Most students fear physics due to its complex numerical problems. But if students become familiar with the physics formulas, the subject can be a lot more interesting. Remembering all the physics formulas can get hard. Keeping this in mind, we have created a comprehensive list of all class 10 physics formulas. These formulas are the most used and commonly occurring in Physics. These physics formulas will not only help class 10 students to prepare for their class 10 board exams but also in their later stages when they set out to prepare for competitive medical and engineering entrance exams like NEET and JEE.
Work, Power and Energy
Reflection of Light
Laws of Reflection
- Incident ray, reflected ray, and normal at the point of incidence lie in the same plane.
- The angle of incidence is equal to the angle of reflection i.e., ∠i=∠r
Reflection from a Plane Mirror
- The image is virtual. The image and the object are equidistant from the mirror.
- The object size is equal to the image size i.e., magnification is 1.
Reflection from a Spherical Mirror
- New cartesian sign convention (i) the distances are measured from the pole P (ii) the distances in the direction of incident ray are positive.
- Focal length is equal to half of radius of curvature i.e., f=R/2.
- The object distance u, image distance v and focal length f are related by the mirror formula:
4. The magnification is the ratio of image height to the object height and it is given by
Formulas on Refraction of Light
Laws of Refraction
- Incident ray, refracted ray, and normal at the point of incidence lie in the same plane.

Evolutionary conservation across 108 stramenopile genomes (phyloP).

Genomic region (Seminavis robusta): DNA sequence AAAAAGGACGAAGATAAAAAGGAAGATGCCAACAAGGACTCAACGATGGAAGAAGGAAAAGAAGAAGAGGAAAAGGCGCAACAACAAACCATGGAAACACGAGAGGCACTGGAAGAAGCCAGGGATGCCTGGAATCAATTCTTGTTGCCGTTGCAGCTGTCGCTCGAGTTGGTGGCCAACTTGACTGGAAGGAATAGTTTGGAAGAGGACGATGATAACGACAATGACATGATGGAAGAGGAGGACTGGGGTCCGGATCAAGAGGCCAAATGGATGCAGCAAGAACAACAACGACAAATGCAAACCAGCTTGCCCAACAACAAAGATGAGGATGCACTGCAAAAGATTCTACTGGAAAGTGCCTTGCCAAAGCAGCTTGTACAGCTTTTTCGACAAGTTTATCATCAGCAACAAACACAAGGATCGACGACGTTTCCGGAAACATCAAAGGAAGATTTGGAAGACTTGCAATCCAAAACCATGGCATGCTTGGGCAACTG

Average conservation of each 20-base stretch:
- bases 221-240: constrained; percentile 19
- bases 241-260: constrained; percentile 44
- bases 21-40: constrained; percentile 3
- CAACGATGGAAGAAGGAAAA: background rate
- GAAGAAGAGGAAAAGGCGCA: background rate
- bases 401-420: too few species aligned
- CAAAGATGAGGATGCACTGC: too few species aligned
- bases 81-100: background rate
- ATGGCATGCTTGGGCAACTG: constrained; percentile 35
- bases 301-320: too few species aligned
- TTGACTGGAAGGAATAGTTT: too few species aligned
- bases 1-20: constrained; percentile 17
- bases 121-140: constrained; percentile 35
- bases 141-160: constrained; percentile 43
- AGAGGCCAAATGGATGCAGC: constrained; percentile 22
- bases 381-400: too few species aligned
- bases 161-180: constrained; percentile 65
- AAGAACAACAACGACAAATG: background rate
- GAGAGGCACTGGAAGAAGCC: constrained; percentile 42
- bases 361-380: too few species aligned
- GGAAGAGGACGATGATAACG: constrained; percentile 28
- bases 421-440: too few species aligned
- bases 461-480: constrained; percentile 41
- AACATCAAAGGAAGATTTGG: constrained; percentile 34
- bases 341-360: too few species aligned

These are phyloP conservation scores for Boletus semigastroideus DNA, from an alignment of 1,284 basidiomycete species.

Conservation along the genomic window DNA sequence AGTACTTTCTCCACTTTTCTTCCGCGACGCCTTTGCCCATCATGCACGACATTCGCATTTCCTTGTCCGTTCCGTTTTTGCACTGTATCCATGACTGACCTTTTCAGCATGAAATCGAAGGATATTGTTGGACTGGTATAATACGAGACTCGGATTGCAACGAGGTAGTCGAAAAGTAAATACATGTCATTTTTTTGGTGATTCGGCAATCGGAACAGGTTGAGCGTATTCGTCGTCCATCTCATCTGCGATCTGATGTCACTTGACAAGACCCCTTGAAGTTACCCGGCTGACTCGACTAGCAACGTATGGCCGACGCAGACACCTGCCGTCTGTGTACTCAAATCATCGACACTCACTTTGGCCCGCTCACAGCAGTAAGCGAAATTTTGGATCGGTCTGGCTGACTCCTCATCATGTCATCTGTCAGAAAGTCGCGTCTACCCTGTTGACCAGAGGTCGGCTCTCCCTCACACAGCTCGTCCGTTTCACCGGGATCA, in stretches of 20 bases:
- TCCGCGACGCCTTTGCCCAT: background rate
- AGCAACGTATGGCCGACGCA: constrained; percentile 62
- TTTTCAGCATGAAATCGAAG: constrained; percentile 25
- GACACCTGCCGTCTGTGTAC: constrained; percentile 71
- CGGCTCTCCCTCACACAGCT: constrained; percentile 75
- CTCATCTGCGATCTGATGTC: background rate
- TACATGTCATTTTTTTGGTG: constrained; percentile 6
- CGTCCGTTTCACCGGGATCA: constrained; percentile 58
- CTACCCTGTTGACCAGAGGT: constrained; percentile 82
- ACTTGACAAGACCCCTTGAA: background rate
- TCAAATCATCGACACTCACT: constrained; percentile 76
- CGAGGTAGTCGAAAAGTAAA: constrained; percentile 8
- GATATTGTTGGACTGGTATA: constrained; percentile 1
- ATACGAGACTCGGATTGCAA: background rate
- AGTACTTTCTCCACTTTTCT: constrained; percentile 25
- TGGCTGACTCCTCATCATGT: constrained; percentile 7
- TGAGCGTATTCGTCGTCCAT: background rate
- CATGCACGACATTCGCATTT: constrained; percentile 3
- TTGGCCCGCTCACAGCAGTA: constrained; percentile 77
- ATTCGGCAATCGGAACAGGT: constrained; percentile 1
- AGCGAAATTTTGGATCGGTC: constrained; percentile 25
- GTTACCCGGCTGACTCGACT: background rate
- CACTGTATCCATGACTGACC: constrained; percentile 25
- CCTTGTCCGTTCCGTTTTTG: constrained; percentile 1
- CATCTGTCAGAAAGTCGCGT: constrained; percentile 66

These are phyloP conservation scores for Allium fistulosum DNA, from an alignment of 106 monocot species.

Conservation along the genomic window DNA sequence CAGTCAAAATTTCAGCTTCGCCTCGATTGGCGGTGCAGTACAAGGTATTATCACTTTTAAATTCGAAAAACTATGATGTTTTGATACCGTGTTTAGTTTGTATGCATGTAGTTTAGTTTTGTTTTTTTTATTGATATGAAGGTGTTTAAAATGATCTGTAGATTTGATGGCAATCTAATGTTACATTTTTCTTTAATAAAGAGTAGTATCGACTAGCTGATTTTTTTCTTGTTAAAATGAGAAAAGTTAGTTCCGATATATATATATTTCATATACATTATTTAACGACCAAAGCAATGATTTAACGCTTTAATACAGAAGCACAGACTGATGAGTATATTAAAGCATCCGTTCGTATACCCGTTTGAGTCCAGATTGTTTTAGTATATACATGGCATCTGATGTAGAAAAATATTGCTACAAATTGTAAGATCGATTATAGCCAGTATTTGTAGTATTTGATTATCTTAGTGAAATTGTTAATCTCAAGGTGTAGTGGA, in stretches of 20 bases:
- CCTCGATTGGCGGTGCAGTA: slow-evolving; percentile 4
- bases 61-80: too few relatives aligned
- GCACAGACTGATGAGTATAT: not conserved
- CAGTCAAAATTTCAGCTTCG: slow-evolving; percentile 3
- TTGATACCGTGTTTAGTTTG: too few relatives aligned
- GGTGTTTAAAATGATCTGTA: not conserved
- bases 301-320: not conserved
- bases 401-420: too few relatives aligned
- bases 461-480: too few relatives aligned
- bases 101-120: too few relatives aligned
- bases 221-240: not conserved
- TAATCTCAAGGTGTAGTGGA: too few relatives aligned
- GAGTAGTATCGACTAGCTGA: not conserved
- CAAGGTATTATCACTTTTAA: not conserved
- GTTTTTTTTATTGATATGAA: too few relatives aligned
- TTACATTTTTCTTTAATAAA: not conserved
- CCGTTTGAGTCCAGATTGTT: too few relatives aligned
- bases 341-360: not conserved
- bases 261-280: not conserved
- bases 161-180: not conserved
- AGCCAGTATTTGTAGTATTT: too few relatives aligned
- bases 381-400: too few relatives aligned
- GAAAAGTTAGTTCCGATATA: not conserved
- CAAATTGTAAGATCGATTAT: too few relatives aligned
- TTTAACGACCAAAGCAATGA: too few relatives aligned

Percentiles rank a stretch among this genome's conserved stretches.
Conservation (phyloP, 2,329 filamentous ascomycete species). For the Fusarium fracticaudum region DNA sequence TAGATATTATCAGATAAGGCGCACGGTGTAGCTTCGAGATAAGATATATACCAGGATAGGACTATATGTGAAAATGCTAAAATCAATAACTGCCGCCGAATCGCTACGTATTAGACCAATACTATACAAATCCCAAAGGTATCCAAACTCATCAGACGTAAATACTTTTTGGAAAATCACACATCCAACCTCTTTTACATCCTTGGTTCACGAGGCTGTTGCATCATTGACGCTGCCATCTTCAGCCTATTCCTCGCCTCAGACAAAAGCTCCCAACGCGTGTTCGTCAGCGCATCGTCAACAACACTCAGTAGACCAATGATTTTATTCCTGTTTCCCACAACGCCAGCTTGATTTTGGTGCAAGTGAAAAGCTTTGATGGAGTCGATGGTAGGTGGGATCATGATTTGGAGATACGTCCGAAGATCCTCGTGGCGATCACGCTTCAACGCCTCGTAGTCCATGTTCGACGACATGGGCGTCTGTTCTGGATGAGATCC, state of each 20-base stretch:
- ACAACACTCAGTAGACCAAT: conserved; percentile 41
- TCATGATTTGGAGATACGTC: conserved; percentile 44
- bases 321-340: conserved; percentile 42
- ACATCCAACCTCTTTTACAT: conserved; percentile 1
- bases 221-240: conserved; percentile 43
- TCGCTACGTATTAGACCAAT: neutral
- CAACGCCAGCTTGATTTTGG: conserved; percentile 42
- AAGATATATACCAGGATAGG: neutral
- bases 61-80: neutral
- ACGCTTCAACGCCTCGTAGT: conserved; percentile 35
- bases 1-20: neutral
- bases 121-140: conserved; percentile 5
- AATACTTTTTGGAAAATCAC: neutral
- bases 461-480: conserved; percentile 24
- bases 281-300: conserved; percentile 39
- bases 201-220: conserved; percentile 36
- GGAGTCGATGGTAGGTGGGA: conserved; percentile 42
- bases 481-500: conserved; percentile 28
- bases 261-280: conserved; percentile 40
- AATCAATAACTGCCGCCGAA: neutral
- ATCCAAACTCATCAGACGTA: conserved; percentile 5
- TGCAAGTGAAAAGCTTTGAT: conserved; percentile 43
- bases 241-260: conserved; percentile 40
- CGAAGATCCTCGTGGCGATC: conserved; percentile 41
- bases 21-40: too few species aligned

- The angle of incidence is related to the angle of refraction by Snell’s Law:
The object distance u, image distance v and focal length f of a lens are related by the lens formula
The magnification by a lens is given by
Power of a Lens
The power of a lens is related to its focal length by
The power P in diopter if f in metre.
Heat and Temperature
The electric current in a wire is equal to the charge flowing per unit time in it i.e.,
The potential difference between two points is the work required to move a unit charge from one point to the other i.e.,
The resistance of a wire of length l and cross-sectional area A is given by
where ρ is the resistivity of the wire material.
The current through a wire of resistance R connected to a source of potential V is given by
Resistors in Parallel
The equivalent resistance Req of two resistors connected in parallel is given by
Resistors in Series
The equivalent resistance Req of two resistors connected in series is given by
The electric power of a device of resistance R connected to a source of voltage V is given by
The heat generated in time t is given by
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